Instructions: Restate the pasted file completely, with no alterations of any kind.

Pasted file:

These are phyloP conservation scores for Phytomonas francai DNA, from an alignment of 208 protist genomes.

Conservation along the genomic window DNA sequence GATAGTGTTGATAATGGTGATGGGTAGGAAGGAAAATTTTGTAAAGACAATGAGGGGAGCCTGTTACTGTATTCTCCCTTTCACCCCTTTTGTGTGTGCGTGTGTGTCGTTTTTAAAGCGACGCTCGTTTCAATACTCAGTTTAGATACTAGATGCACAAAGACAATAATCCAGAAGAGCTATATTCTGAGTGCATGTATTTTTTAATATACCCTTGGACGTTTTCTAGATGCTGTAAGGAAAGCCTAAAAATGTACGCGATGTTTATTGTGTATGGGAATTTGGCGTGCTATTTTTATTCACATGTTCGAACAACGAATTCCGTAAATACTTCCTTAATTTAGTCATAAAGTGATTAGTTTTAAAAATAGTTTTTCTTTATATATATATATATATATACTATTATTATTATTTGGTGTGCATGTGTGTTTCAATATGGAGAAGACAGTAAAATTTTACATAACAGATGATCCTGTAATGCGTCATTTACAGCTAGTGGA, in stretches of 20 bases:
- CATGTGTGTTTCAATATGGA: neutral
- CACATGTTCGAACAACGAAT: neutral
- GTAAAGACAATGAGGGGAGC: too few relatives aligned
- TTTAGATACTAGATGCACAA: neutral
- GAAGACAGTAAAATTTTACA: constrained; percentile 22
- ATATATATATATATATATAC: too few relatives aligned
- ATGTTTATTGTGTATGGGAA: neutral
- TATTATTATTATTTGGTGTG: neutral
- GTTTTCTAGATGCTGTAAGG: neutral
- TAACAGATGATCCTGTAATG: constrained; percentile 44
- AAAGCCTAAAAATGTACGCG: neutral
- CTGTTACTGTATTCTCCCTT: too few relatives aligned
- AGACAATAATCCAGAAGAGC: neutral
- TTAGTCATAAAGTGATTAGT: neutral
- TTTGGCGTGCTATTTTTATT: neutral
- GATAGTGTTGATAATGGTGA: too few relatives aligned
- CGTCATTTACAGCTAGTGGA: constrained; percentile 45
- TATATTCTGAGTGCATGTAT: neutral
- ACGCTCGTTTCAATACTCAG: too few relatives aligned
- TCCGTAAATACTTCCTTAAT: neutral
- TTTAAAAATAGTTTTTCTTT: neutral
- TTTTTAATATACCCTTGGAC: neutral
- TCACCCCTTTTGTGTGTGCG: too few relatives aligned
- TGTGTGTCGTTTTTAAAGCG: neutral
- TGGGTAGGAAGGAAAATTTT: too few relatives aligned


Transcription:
These are phyloP conservation scores for Phytomonas francai DNA, from an alignment of 208 protist genomes.

Conservation along the genomic window DNA sequence GATAGTGTTGATAATGGTGATGGGTAGGAAGGAAAATTTTGTAAAGACAATGAGGGGAGCCTGTTACTGTATTCTCCCTTTCACCCCTTTTGTGTGTGCGTGTGTGTCGTTTTTAAAGCGACGCTCGTTTCAATACTCAGTTTAGATACTAGATGCACAAAGACAATAATCCAGAAGAGCTATATTCTGAGTGCATGTATTTTTTAATATACCCTTGGACGTTTTCTAGATGCTGTAAGGAAAGCCTAAAAATGTACGCGATGTTTATTGTGTATGGGAATTTGGCGTGCTATTTTTATTCACATGTTCGAACAACGAATTCCGTAAATACTTCCTTAATTTAGTCATAAAGTGATTAGTTTTAAAAATAGTTTTTCTTTATATATATATATATATATACTATTATTATTATTTGGTGTGCATGTGTGTTTCAATATGGAGAAGACAGTAAAATTTTACATAACAGATGATCCTGTAATGCGTCATTTACAGCTAGTGGA, in stretches of 20 bases:
- CATGTGTGTTTCAATATGGA: neutral
- CACATGTTCGAACAACGAAT: neutral
- GTAAAGACAATGAGGGGAGC: too few relatives aligned
- TTTAGATACTAGATGCACAA: neutral
- GAAGACAGTAAAATTTTACA: constrained; percentile 22
- ATATATATATATATATATAC: too few relatives aligned
- ATGTTTATTGTGTATGGGAA: neutral
- TATTATTATTATTTGGTGTG: neutral
- GTTTTCTAGATGCTGTAAGG: neutral
- TAACAGATGATCCTGTAATG: constrained; percentile 44
- AAAGCCTAAAAATGTACGCG: neutral
- CTGTTACTGTATTCTCCCTT: too few relatives aligned
- AGACAATAATCCAGAAGAGC: neutral
- TTAGTCATAAAGTGATTAGT: neutral
- TTTGGCGTGCTATTTTTATT: neutral
- GATAGTGTTGATAATGGTGA: too few relatives aligned
- CGTCATTTACAGCTAGTGGA: constrained; percentile 45
- TATATTCTGAGTGCATGTAT: neutral
- ACGCTCGTTTCAATACTCAG: too few relatives aligned
- TCCGTAAATACTTCCTTAAT: neutral
- TTTAAAAATAGTTTTTCTTT: neutral
- TTTTTAATATACCCTTGGAC: neutral
- TCACCCCTTTTGTGTGTGCG: too few relatives aligned
- TGTGTGTCGTTTTTAAAGCG: neutral
- TGGGTAGGAAGGAAAATTTT: too few relatives aligned